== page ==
A French Parliament report from March of this year acknowledged that there's still no good way to deal with atomic waste. France has been at this for 50 years. That's not exactly a success story.

The public opposition problem
Residents of Bure, France, are "embracing" that underground research laboratory about as much as Nevadans welcome Yucca Mountain. Bure's aquifers run through the proposed storage site. But the city's residents aren't the only people pressuring politicians to avoid nuclear. Energy Biz pulled out this survey:

"A survey conducted by France's Energy Observatory in 2003 indicated that 47 percent of France's population being in favor of nuclear energy, compared to 41 percent opposed. That majority has prompted the French government to enact in July a new energy bill that continues the nuclear energy program and the construction of nuclear reactors."

The French are survey fanatics. The one older survey cited above actually showed that less than half of the French population favor nuclear, not a majority. The opposition is considerably stronger in other European countries. Germany and Sweden have made the popular decision to phase out their nuclear programs.

The clean energy problem
Public opposition grows in spite of the fact that these countries have virtually no reserves of fossil fuels and very little opportunity to harness hydroelectric power. And the world's most progressive nations have signed onto the Kyoto Protocol, which places more focus on clean power sources. Nuclear proponents consider nuclear a clean form of energy.

"The French have certainly embraced the implementation of nuclear energy and others around the globe are opening up to it. Nuclear energy's fate in other countries is still unknown. But the pressure to give it increasing consideration will only intensify as nations grapple to cut emissions and diversify their fuel portfolios."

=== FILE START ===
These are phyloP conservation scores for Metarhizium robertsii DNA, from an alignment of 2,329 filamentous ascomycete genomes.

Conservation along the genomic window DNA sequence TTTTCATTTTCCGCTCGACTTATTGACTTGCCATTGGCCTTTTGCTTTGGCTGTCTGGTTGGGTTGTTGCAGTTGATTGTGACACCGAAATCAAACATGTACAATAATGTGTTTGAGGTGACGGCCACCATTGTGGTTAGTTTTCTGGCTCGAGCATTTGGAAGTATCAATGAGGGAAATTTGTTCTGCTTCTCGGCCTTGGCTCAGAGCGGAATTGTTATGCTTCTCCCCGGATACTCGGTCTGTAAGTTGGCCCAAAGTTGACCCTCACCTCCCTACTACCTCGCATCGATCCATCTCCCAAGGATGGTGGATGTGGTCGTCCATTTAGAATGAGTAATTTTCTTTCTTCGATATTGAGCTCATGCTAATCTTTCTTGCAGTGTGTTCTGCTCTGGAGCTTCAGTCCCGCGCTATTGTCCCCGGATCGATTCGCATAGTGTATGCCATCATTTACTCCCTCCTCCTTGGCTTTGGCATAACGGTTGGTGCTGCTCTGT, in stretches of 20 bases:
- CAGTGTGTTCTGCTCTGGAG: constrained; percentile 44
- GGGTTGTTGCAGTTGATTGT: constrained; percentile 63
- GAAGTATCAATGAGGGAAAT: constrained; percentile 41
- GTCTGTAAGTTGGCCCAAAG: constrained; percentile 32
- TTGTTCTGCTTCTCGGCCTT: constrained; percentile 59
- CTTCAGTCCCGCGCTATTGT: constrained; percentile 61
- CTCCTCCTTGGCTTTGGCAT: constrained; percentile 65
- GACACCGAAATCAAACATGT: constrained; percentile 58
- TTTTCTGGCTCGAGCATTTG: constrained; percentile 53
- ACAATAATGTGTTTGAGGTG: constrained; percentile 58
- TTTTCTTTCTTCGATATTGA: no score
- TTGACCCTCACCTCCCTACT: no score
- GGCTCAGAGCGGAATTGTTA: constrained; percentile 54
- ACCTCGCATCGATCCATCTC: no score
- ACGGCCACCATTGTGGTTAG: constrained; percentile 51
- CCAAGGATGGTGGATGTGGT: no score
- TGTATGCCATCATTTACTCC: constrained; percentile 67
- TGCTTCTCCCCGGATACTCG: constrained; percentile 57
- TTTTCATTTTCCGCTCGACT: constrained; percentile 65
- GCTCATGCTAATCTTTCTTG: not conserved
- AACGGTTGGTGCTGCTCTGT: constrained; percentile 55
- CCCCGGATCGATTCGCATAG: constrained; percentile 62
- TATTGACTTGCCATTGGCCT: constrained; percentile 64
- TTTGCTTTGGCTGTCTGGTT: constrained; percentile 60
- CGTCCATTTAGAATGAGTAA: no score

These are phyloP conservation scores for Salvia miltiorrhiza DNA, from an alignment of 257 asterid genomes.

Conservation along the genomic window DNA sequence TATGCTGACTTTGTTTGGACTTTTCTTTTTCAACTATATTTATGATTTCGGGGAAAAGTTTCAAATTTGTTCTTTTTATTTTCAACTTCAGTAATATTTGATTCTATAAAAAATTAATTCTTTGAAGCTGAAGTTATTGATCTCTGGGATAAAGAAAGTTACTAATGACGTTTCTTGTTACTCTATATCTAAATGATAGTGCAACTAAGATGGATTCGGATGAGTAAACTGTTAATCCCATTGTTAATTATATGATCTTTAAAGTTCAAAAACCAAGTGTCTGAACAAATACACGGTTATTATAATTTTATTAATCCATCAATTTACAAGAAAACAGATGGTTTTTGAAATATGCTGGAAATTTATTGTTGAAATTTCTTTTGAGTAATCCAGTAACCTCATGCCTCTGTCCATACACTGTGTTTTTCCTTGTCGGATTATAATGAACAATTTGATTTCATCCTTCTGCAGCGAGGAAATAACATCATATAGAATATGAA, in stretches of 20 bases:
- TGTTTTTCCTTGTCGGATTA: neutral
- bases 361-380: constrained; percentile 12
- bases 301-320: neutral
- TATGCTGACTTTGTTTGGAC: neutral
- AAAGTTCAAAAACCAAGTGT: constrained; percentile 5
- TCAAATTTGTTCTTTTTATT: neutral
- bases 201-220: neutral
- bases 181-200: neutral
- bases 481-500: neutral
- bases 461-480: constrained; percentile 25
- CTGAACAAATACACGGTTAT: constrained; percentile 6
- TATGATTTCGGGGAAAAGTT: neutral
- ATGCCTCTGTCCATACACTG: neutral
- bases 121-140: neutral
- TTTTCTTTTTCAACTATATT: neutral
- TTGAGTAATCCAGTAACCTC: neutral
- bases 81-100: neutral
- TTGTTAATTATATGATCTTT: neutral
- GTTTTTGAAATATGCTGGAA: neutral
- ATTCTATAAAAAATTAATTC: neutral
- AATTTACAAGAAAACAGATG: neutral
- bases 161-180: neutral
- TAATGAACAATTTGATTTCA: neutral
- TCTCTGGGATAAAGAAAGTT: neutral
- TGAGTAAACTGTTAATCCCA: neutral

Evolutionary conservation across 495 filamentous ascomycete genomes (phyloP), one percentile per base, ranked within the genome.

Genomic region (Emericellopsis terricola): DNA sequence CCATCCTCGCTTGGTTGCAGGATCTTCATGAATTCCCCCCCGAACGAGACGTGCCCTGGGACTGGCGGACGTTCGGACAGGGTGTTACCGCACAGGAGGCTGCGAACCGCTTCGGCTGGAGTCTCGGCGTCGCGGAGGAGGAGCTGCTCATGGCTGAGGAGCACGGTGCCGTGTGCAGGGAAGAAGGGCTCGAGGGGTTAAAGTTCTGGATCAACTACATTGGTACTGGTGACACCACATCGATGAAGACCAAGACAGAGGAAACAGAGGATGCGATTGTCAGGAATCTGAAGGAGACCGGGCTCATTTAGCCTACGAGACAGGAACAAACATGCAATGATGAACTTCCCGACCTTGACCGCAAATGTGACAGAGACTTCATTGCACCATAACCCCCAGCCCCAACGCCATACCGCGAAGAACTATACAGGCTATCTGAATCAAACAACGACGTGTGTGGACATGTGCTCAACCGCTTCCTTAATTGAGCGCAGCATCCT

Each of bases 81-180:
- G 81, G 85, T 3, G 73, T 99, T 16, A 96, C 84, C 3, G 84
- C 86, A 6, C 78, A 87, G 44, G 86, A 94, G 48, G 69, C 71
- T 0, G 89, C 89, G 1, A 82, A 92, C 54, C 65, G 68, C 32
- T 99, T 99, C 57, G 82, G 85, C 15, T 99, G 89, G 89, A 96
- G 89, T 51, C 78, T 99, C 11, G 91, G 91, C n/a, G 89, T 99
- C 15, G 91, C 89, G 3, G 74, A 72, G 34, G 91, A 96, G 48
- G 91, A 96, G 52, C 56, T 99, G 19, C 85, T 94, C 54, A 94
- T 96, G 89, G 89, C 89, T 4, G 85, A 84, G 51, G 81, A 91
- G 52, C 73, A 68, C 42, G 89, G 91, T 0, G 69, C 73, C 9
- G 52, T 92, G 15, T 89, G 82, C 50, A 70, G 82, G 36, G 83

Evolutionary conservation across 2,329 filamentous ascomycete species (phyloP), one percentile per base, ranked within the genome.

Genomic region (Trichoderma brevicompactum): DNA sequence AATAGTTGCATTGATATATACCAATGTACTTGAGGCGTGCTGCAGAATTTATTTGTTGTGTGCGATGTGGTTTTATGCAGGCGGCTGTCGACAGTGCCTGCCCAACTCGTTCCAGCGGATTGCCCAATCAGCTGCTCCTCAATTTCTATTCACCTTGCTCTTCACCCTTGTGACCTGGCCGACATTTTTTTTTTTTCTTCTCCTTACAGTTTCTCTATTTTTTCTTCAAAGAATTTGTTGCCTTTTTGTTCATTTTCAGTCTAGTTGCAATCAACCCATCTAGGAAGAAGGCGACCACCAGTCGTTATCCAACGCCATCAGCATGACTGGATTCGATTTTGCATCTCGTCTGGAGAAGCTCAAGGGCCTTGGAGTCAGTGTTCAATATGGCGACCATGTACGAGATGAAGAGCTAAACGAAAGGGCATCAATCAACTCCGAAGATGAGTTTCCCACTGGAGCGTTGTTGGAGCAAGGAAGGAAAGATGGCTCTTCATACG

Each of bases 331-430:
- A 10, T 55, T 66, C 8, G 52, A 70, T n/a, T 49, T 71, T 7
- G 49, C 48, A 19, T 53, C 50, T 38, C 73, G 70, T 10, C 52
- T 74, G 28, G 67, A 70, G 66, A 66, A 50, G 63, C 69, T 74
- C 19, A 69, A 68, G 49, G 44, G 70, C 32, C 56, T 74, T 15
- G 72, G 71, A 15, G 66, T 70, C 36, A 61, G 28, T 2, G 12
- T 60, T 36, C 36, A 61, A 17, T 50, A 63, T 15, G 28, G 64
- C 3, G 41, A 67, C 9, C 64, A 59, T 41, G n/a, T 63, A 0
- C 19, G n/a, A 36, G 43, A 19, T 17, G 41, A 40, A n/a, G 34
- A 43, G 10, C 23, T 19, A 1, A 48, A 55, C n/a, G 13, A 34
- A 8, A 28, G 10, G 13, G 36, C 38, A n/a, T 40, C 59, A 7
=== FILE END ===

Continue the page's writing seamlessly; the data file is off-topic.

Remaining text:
France is not betting solely on nuclear to clean up their energy act. For example, France, which is the size of Texas, has 386 MW of installed wind energy capacity.

The renewable energy solution
France's wind industry was given a boost by an electricity feed-in tariff law passed in 2001. This is similar in effect to the U.S. production tax credit (PTC). Wind capacity in France has more than doubled since the law was passed. Even so, France remains one of the smallest wind energy producers in Europe, far behind Germany's 16,600 MW.

Related article:
"France Wind Capacity Has Doubled Since 2001 Tariff Law Passed"

Worldwide, about 40,000 MW of utility-scale wind turbines are installed. The United States comprises roughly 6,300 MW, according to the American and European Wind Energy Associations.

The European Union has 34,200 MW of installed wind energy capacity, and has the aggressive target of generating 22 percent of its electricity from wind by 2010.

Germany has one of the world's largest photovoltaic arrays, a 10 MW system that covers 62 acres in Mühlhausen, Bavaria.

Those are success stories in the making. Let's watch carefully and perhaps we can repeat the right experience.


Instead of leaving future generations with wind turbine towers and bases they can use over and over again if they so choose, we will leave them with worn-out atomic plant that will have to be 'de-commissioned' at huge cost, alas these people have not been born yet and therefore have no say in the debate. The greatest demand for power occurs when the wind is blowing, due to the 'wind chill' factor. We need emergency powers to force through the large scale development of wind farms, climate change is a problem that we won't solve until we get tough!"

Clive - Westmill Wind Farm www.westmill.coop

Sarkozy's 2007 "Grenelle de l'Environnement" (a 4-month national town-hall meeting) in France brought these issues to the fore, but unfortunately didn't resolve them.